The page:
Capital COVID: State, federal lawmakers face different pandemic rules

While U.S. House members can still vote by proxy and participate in hearings virtually because of the ongoing threat of COVID-19, lawmakers at the Arizona Capitol have to show up in person this year to participate, as leaders try to restore a “sense of normalcy” to the proceedings. /File photo by Ellen O’Brien/Cronkite News

By Emily Sacia. | Cronkite News

Even though Rep. Raúl Grijalva tested positive for COVID-19 Wednesday, the Tucson Democrat was still able to cast votes in Congress by proxy Thursday while he was quarantined at home.

That’s an option state Rep. Kelli Butler, D-Scottsdale, wishes she had.

The Arizona House largely reverted to pre-pandemic rules this session, which means representatives have to be present at the Capitol to vote or debate. And that means Butler, who remained in isolation Thursday after a positive test earlier this week, cannot perform her legislative duties.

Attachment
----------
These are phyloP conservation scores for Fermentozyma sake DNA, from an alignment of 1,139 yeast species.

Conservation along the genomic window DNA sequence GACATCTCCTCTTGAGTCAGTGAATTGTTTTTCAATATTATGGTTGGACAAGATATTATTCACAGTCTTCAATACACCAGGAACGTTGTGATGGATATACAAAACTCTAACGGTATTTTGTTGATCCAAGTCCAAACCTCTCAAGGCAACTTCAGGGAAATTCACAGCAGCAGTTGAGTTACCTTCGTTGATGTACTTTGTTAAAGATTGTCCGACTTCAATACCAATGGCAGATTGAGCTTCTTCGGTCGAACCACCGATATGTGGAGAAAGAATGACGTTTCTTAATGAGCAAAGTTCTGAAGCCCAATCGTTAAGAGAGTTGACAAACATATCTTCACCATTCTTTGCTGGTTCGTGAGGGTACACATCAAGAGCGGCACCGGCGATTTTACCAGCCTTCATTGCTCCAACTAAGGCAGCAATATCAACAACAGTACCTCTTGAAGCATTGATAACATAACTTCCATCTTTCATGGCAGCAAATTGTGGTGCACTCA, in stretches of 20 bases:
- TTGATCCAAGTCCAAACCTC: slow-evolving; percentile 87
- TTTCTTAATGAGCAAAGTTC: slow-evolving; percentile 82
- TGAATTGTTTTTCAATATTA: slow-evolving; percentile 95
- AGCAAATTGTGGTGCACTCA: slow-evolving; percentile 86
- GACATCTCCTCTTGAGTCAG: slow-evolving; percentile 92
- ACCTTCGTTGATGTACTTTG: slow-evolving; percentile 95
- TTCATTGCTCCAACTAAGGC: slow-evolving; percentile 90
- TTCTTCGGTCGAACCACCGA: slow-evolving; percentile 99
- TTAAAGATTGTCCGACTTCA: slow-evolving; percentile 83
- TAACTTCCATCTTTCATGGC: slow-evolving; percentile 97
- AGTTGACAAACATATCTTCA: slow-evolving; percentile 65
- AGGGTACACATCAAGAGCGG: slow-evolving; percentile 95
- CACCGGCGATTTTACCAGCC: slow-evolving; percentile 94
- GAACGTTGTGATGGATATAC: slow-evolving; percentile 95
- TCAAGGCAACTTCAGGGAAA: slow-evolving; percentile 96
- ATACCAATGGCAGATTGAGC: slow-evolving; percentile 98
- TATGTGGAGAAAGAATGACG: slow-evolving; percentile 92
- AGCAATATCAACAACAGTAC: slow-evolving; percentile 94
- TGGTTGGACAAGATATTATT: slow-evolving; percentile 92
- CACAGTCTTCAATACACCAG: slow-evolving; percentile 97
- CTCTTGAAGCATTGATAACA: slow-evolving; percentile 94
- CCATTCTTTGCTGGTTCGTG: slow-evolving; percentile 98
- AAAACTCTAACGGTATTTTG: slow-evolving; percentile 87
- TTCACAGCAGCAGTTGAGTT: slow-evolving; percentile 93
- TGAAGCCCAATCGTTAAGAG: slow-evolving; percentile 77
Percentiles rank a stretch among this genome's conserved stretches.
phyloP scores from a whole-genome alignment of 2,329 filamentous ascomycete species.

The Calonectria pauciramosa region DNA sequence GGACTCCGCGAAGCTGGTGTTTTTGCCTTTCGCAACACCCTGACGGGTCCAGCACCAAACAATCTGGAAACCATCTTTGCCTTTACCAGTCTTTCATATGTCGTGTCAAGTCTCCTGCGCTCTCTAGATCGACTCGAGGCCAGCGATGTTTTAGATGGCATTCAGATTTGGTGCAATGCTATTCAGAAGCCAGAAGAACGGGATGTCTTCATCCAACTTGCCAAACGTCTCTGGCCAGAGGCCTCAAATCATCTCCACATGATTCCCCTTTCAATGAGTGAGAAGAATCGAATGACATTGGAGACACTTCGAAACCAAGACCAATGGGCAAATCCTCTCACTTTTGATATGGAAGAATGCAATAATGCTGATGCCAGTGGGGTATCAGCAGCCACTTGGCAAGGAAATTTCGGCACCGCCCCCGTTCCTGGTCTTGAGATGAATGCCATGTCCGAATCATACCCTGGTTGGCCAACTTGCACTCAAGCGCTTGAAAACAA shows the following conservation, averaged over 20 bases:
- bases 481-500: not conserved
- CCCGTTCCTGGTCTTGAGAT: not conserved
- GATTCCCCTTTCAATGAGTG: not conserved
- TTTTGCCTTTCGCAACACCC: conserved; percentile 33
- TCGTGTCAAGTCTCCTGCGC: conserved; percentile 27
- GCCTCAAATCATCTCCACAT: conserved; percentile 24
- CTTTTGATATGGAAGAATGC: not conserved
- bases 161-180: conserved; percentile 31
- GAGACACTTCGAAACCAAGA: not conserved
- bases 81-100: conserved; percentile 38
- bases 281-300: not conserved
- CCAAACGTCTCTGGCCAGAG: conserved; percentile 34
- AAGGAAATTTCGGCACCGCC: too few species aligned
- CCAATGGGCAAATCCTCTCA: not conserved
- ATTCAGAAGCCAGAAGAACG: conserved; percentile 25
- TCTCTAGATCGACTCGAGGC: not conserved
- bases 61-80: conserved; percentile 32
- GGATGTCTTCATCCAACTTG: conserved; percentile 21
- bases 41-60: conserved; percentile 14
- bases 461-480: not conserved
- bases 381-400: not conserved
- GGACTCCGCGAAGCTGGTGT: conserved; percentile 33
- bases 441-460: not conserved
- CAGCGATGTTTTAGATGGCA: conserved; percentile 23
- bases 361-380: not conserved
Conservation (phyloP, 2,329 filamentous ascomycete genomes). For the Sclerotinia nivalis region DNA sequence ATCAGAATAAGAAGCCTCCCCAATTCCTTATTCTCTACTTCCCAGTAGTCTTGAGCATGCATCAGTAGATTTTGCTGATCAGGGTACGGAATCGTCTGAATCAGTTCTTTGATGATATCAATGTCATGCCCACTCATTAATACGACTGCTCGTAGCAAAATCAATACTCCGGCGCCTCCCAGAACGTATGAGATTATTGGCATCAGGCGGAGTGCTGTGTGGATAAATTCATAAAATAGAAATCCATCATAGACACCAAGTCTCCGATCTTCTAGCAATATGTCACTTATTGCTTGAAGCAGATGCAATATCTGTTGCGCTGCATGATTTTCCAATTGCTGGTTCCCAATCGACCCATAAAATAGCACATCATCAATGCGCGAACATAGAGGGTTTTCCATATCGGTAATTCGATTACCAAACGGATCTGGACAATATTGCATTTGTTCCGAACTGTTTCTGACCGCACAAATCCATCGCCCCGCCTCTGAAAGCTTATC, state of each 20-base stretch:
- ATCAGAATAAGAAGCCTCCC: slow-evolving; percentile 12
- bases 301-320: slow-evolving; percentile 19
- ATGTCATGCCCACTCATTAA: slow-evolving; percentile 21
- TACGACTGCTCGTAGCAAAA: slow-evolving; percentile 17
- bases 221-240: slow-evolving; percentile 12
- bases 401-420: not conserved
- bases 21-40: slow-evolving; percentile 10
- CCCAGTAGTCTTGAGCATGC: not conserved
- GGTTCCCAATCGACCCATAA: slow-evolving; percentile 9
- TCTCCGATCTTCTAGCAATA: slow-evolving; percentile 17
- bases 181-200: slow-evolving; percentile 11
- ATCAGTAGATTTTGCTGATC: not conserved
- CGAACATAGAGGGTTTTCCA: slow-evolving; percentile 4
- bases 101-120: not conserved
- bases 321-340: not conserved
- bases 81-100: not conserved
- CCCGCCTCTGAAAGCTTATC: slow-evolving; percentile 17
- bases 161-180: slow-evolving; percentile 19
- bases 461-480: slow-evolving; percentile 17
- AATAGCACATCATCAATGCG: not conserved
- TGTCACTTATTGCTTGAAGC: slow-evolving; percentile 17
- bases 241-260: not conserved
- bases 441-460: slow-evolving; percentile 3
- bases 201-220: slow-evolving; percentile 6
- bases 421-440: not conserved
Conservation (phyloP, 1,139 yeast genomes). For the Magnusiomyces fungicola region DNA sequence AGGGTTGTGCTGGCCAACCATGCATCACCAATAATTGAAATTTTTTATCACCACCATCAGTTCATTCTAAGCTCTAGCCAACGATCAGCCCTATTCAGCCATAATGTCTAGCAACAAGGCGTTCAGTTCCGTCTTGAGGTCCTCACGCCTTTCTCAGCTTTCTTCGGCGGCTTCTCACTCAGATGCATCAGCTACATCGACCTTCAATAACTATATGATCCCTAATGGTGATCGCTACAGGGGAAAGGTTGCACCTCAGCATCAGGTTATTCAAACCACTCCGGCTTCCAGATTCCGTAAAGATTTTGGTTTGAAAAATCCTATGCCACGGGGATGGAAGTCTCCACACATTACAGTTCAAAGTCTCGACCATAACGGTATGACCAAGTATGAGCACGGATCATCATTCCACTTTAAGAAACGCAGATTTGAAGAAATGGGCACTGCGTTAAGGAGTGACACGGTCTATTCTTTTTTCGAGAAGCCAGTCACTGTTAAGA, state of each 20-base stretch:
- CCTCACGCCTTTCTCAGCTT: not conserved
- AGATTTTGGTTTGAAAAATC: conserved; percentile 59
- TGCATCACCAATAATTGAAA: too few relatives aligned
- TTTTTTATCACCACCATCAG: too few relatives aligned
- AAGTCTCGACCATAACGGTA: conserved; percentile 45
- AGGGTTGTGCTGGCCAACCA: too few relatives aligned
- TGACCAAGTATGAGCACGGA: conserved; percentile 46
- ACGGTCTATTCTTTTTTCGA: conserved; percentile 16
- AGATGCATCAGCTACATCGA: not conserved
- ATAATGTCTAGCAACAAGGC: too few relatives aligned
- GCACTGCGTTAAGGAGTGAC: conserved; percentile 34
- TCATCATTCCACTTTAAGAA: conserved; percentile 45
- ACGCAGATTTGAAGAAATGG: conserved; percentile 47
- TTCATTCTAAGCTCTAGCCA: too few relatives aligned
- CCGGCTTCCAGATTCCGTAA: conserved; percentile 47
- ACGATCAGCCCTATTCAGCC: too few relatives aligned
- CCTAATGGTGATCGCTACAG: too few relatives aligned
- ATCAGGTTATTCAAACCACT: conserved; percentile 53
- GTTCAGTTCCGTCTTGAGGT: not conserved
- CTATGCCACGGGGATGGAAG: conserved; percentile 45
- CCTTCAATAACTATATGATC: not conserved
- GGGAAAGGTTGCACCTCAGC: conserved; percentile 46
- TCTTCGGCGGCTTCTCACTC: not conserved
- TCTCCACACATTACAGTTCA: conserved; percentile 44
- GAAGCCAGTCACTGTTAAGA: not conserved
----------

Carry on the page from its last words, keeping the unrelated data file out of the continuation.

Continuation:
“I think it’s a threat to democracy,” Butler said. “It’s necessary for democracy and it’s necessary that people can weigh in on bills that are going to affect their lives.”

But state Rep. John Kavanagh, R-Fountain Hills, thinks the state Constitution is clear – legislators need to do their lawmaking in person.

“The main rule is that you have to be in the Capitol building,” Kavanagh said. “And this is because it’s a requirement of the Arizona Constitution.”

Butler is not the only one upset by the change.


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January 2022